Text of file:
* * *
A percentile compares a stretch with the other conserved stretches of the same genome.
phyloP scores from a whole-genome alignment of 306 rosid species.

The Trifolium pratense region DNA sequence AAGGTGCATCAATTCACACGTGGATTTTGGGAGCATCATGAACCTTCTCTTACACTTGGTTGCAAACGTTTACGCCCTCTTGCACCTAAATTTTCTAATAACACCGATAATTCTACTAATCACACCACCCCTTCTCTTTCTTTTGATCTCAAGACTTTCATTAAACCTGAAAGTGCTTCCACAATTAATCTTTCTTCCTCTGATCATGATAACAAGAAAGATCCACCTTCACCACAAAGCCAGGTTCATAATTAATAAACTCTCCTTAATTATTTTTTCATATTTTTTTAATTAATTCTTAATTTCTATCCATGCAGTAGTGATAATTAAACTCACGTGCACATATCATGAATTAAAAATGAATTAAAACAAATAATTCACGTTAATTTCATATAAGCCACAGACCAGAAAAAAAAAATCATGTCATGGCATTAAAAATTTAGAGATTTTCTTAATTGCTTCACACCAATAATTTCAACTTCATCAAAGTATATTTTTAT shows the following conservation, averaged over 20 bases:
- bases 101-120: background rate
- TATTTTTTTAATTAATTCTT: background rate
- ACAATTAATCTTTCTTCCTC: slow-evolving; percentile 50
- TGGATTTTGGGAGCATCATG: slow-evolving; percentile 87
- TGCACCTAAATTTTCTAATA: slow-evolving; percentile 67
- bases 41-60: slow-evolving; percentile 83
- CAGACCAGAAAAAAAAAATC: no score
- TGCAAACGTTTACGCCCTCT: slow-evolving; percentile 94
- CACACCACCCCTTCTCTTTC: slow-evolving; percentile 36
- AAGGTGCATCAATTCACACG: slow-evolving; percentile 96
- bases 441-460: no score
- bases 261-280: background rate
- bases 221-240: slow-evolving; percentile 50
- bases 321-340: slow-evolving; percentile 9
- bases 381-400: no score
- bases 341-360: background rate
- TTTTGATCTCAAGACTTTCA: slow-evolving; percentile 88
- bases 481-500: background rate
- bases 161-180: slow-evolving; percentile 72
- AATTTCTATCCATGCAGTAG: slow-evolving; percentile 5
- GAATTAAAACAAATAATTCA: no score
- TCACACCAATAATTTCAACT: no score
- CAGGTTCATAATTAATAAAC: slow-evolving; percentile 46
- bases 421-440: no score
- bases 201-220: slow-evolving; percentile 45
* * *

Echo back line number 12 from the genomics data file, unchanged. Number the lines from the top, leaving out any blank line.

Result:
- CACACCACCCCTTCTCTTTC: slow-evolving; percentile 36